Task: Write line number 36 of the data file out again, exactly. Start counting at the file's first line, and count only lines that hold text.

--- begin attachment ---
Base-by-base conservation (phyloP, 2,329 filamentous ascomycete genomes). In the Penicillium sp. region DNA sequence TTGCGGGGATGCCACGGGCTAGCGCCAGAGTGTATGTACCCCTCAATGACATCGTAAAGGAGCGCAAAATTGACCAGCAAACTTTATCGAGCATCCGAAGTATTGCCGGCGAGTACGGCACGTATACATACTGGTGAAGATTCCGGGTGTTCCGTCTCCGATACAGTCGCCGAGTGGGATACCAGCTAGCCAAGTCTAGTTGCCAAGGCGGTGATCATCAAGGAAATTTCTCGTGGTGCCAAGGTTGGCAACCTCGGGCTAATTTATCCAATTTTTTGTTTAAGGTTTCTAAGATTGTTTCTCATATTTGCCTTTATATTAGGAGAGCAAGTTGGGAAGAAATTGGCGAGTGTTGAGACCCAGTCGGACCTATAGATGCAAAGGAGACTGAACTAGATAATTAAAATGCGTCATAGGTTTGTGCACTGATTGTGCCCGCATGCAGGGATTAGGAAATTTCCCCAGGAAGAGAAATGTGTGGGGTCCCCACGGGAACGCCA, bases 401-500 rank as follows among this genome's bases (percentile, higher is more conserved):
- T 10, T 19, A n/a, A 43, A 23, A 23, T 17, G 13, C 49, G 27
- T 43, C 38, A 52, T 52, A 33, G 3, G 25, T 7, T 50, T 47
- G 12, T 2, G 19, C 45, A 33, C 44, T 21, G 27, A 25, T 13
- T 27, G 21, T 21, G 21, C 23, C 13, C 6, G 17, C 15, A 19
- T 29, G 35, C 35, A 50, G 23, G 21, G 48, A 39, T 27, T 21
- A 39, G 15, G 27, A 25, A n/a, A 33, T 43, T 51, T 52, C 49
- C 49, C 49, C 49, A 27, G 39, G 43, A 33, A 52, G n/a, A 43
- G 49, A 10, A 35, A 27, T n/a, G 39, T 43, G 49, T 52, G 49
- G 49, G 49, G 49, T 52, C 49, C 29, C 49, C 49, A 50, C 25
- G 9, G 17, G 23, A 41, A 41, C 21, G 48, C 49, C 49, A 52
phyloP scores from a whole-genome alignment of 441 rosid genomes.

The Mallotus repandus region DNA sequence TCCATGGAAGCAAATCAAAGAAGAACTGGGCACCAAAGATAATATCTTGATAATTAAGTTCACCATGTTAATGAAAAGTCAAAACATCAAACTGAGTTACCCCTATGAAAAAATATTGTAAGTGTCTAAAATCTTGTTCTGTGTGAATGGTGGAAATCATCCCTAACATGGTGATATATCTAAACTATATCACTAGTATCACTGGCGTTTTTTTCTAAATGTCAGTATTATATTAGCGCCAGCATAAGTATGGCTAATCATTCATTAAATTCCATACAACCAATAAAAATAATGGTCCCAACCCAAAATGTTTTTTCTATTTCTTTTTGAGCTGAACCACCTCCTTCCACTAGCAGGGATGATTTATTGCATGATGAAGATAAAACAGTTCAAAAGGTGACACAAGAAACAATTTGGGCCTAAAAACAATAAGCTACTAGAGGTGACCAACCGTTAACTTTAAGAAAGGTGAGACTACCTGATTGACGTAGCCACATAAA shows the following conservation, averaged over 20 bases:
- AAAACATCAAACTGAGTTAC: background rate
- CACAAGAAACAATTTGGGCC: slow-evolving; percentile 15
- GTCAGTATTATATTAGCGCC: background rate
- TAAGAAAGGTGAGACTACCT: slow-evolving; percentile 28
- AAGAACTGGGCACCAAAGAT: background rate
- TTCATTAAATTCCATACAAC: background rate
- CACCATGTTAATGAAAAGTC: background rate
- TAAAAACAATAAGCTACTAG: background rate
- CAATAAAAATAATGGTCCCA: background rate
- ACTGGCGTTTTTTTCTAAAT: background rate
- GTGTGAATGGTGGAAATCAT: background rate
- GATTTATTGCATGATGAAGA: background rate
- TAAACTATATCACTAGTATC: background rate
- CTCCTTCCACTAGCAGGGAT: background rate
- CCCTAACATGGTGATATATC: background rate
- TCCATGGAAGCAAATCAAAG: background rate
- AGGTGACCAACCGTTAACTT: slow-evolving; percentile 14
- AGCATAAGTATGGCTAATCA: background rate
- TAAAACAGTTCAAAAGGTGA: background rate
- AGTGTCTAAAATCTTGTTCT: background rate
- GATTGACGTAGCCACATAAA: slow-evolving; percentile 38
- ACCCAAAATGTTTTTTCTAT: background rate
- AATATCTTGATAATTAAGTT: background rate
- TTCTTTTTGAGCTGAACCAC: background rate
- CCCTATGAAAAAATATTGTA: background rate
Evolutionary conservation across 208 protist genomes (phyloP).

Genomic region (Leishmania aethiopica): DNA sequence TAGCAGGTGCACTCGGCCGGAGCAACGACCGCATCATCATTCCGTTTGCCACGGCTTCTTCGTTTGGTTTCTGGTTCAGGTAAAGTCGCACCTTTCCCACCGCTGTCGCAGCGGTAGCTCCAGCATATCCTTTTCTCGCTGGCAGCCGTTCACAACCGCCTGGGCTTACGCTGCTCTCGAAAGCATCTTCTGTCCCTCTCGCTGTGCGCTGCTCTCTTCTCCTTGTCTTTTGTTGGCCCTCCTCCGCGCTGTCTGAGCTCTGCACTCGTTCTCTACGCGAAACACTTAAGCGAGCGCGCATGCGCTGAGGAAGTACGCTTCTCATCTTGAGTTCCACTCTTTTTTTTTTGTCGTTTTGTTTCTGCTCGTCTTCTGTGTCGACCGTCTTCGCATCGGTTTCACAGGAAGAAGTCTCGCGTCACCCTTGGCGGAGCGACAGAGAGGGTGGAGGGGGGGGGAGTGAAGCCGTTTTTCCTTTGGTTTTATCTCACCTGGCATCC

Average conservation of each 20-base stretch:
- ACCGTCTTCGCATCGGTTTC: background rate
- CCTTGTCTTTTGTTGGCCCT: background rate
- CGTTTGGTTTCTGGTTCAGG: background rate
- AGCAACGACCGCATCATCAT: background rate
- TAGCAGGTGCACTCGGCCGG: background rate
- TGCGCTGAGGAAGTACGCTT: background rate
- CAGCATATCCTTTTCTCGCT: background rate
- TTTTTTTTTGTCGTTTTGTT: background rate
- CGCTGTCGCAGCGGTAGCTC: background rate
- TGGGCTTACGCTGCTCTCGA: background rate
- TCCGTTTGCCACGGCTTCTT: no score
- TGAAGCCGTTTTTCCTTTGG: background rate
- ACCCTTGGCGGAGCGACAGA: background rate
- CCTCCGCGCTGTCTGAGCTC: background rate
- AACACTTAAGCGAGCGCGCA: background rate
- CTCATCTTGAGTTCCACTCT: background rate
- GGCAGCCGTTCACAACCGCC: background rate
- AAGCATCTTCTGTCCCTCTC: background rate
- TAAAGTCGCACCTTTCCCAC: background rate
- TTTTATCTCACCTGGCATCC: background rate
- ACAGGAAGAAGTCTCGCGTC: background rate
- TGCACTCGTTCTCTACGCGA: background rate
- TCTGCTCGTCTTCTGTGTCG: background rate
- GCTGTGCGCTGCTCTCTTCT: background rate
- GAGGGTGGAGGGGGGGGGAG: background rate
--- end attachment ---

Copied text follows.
- AATATCTTGATAATTAAGTT: background rate